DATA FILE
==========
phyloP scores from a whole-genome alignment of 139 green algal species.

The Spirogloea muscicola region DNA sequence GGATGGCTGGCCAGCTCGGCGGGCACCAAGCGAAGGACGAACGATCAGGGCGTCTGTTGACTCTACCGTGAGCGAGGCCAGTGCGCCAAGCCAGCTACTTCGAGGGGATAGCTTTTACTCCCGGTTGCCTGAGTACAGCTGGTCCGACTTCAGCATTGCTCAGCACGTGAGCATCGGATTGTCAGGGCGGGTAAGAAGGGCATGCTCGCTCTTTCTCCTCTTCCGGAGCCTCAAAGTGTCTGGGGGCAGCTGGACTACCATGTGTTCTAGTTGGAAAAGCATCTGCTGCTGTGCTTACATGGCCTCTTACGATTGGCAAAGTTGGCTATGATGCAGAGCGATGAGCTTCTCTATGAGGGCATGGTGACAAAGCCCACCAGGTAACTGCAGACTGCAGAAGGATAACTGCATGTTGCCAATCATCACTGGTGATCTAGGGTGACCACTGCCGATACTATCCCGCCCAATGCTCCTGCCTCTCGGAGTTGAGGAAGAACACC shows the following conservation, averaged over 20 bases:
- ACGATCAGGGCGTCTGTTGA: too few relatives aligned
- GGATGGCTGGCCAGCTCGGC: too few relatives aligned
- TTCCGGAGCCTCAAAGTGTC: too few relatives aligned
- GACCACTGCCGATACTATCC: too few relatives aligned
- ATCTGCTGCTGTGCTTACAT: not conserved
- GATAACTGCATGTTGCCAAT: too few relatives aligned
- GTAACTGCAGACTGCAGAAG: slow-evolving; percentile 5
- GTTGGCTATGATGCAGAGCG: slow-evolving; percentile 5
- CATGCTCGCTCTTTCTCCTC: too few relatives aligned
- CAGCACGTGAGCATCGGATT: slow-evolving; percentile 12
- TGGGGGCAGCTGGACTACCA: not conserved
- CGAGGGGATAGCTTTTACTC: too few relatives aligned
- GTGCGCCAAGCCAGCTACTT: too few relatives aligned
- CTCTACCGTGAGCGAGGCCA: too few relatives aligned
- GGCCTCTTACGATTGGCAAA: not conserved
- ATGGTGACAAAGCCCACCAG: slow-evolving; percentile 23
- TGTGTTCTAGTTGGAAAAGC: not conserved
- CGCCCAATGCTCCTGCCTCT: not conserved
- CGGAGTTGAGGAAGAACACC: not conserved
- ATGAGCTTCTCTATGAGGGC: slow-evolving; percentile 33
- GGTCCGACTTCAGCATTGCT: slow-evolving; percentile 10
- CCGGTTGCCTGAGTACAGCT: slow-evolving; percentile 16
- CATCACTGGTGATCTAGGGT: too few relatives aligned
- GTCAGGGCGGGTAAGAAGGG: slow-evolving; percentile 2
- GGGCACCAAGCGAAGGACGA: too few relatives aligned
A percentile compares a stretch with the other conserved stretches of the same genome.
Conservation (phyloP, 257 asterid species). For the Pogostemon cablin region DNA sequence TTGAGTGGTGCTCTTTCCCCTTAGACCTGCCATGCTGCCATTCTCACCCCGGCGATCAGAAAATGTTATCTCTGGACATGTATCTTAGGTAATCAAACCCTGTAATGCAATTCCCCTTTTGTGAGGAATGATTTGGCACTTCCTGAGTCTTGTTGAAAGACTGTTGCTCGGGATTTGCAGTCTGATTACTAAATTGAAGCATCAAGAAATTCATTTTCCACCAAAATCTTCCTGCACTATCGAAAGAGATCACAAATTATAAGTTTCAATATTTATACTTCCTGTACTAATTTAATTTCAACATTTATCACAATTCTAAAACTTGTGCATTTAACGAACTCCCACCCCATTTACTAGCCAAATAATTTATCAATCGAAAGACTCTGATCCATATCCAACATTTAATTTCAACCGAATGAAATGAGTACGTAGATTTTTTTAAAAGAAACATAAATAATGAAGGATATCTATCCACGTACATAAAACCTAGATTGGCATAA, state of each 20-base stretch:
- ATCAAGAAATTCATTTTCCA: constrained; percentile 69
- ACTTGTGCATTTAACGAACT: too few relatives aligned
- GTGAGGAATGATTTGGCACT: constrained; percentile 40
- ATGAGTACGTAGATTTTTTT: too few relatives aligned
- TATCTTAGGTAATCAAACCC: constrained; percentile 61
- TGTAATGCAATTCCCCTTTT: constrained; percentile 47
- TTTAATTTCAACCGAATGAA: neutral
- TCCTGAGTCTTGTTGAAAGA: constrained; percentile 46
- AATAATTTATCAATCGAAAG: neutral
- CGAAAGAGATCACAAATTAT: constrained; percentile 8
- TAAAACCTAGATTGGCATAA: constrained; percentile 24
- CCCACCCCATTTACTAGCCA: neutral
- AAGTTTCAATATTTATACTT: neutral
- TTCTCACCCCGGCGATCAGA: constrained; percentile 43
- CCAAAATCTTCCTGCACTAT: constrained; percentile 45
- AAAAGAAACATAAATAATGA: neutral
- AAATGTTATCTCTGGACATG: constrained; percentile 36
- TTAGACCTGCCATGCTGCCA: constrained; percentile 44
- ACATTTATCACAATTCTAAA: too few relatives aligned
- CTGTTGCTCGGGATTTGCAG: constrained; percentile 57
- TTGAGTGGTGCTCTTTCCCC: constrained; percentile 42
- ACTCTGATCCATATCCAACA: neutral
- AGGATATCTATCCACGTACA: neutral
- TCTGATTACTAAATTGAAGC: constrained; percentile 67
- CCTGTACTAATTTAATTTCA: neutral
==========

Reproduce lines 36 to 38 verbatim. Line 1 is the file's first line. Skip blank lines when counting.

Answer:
- TTTAATTTCAACCGAATGAA: neutral
- TCCTGAGTCTTGTTGAAAGA: constrained; percentile 46
- AATAATTTATCAATCGAAAG: neutral